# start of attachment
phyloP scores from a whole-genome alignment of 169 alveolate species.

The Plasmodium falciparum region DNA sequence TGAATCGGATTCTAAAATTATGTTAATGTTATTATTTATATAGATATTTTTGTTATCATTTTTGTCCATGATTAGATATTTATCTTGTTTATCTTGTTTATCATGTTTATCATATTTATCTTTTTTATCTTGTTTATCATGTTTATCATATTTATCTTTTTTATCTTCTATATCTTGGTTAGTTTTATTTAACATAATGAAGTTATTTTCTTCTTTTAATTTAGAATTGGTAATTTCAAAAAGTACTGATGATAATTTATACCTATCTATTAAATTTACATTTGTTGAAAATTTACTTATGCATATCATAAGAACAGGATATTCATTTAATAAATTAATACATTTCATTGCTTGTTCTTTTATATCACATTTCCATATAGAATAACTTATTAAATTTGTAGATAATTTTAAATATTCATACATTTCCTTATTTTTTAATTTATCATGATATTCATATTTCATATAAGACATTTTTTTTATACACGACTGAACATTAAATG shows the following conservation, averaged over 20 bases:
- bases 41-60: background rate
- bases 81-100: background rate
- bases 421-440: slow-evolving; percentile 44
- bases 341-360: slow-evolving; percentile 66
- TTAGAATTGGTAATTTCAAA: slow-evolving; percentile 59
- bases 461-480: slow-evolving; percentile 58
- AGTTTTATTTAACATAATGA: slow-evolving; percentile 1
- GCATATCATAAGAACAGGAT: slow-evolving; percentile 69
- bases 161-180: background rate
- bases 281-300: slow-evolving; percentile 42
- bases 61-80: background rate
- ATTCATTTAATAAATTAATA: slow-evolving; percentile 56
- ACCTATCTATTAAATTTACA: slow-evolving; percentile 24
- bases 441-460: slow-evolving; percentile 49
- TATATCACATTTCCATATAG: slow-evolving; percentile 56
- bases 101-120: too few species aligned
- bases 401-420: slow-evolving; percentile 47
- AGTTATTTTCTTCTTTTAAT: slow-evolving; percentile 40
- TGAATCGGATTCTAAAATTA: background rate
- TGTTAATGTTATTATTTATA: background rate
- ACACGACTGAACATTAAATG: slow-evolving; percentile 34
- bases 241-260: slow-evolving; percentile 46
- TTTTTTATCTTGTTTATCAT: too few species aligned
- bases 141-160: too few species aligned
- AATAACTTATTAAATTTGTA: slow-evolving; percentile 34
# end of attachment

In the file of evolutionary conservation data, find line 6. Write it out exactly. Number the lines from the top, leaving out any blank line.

- bases 341-360: slow-evolving; percentile 66